United By Pop received a free copy of The Fandom in exchange for an honest review, all opinions are our own.
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Title: The Fandom
Author: Anna Day
Overall rating: 4/5
Great for: Fans of Suzanne Collins, Veronica Roth, and James Dashner
Themes: Young adult, science fiction, fantasy and dystopian
Review: I think it’s every super fan’s dream turned reality to find themselves transported into their favourite fictional world. Who hasn’t fantasised about taking herbology class in Hogwarts, fighting the white walkers in Westeros, or running the Maze with Minho?
And Anna Day’s ‘The Fandom’ allows readers to do just that.
Instinctively, I look for Katie. She stands, frozen, her knuckles bleached and ragged as she clutches her face. Next, I find Alice, her painted mouth ajar, her eyes loaded with tears. And I can still feel Nate, crushing my hand, tugging at the fabric of my tunic like he’s five.
And I know we share only one thought:
‘We’re not in cosplay any more.’
The story begins with Violet and fellow fangirl Alice, obsessing over their upcoming trip to Comic-Con, where they will get to meet the actor who plays their favourite fictional bae, Willow. Willow resides in the bestselling book and successful movie adaptation of the same name, ‘The Gallow’s Dance’. His real-world equivalent might be a cocaine-snorting and model-dating douche, but their excitement still remains unbridled. Accompanying the duo is their friend Katie, clueless about any fiction from this century, and Violet’s younger brother, Nate, who might be more obsessed with this fictional world than his sister is!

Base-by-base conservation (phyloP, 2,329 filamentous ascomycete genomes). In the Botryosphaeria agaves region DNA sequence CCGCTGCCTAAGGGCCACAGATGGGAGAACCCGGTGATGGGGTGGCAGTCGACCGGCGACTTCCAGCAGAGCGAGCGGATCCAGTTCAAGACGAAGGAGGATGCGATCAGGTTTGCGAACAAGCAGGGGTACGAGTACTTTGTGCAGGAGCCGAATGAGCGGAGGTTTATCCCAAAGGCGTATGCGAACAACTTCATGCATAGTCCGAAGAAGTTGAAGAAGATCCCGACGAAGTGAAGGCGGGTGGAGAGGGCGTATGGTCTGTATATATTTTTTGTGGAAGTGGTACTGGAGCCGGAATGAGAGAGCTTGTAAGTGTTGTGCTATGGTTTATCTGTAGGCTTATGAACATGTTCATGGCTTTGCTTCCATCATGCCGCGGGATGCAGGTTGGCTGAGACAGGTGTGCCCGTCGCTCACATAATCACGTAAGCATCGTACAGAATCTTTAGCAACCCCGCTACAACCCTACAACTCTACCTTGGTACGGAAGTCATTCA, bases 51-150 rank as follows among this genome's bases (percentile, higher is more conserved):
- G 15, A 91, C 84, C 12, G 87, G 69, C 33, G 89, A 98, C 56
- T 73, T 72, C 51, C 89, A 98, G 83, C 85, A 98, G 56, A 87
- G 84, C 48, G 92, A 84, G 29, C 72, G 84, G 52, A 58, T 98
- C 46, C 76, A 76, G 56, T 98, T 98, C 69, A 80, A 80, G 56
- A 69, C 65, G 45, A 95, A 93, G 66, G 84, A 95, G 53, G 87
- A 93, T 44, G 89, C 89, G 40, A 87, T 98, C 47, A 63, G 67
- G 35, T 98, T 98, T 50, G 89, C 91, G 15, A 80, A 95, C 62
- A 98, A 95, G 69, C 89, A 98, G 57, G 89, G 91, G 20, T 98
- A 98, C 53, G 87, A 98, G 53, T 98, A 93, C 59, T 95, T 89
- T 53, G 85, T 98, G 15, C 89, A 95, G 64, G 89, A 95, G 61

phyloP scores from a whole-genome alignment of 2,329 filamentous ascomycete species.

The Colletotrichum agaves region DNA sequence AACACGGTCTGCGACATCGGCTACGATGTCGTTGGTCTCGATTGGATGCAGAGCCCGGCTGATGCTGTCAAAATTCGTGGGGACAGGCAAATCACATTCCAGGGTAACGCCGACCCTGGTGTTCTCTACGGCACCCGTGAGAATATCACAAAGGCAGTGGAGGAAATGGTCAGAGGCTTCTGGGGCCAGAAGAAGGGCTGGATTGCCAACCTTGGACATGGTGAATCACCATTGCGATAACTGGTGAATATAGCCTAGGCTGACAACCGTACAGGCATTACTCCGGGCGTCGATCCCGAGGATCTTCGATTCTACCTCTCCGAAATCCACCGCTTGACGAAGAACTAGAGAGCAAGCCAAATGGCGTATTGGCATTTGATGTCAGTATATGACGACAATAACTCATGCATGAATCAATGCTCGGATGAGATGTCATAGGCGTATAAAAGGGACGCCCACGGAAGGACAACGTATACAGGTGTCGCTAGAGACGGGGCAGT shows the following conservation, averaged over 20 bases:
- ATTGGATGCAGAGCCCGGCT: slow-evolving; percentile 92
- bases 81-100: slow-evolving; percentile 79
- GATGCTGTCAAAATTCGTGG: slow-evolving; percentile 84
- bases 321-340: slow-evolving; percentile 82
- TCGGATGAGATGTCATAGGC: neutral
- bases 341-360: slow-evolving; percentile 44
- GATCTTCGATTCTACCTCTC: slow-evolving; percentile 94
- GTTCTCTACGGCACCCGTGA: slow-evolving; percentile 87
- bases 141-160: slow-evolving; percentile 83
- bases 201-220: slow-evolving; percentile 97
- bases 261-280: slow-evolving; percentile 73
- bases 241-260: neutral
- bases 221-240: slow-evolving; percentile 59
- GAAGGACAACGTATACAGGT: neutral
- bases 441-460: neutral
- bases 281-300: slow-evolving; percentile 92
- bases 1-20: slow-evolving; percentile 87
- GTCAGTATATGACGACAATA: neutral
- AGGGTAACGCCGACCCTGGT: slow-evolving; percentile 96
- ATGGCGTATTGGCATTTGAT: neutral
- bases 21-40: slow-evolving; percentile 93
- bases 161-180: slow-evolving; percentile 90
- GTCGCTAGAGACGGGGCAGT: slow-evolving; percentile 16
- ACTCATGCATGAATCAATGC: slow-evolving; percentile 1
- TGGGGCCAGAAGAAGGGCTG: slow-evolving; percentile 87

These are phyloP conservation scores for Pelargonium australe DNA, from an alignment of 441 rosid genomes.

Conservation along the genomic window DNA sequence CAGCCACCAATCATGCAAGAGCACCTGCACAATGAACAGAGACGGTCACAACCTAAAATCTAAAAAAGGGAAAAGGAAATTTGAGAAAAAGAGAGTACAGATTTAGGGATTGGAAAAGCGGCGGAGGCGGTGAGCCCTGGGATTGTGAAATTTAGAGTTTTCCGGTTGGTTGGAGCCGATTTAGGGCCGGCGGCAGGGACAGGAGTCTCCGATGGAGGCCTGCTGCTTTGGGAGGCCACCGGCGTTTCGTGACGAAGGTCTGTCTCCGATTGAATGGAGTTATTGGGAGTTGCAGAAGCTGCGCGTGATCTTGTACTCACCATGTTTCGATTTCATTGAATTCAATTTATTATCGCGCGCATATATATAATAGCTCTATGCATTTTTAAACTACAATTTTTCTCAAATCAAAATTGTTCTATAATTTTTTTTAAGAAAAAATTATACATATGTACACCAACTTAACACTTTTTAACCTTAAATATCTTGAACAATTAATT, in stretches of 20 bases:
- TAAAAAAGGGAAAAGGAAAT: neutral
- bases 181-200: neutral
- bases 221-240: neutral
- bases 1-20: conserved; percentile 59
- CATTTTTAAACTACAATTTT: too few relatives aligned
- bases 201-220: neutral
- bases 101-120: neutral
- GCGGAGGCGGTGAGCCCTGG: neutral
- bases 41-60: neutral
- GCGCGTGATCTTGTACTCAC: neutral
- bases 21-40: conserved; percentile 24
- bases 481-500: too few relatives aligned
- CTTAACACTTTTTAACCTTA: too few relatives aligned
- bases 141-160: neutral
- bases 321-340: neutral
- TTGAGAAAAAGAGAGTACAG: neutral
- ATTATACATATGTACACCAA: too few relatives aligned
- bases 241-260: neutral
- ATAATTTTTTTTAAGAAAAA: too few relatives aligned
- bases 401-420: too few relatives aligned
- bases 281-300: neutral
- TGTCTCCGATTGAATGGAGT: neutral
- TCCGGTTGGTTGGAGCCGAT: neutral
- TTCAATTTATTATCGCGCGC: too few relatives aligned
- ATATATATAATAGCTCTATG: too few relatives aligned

The foursome end up with far more than they bargained for, however, when they find themselves transported directly into the world of ‘The Gallow’s Dance’, moments after meeting their fictional idol. Events continue to unfold almost exactly as they do in the canon, but with four quite obvious and real-world additions to the story-line.
Violet must decide whether to continue following the plot to its sorrowful close or write her own story and risk trapping her friends into a lifetime of unknowable risks and horrors.
The concept of this appealed to my inner-fangirl who is tragically still awaiting her Hogwarts’ acceptance letter! To enter, an albeit new, fictional land and get to relive this fantasy (minus the accompanying danger) sounded like a fangirl’s dream come true.
‘The Fandom’ incorporated authentic characters into this innovate plot and truly honed their collective feelings of awe and excitement, mixed with confusion and fear, on entry to the fictional London of ‘The Gallow’s Dance’. You got a sense that these were true fans but also genuine human beings with genuine human responses to their ordeals.
The text also incorporated a number of pop culture references, that conspired together to add to the reality of their situation. This extra narrative layer, in which I was constantly puzzling out the references and searching for more subtle links to my own favourite fandoms, was another example of how cleverly the reader was united with the characters.
The actual fictional world that is entered was also as fully fleshed as the outer-layer story-line. It played with popular tropes from young adult dystopia, and the contemporary human additions combined to make this an almost satire of itself. By allowing reality to intrude on fantasy the reader is invited to tear apart the fabric of the text and this cleverly becomes a parody of the thing it is parading as.
With a startling believable plot, an exciting narrative, and a link to already beloved contemporary fandoms, I found little to fault in this already-acclaimed new addition to the dystopian genre. I will, however, think twice about daydreaming about my own inclusion into my favourite fictional fandoms…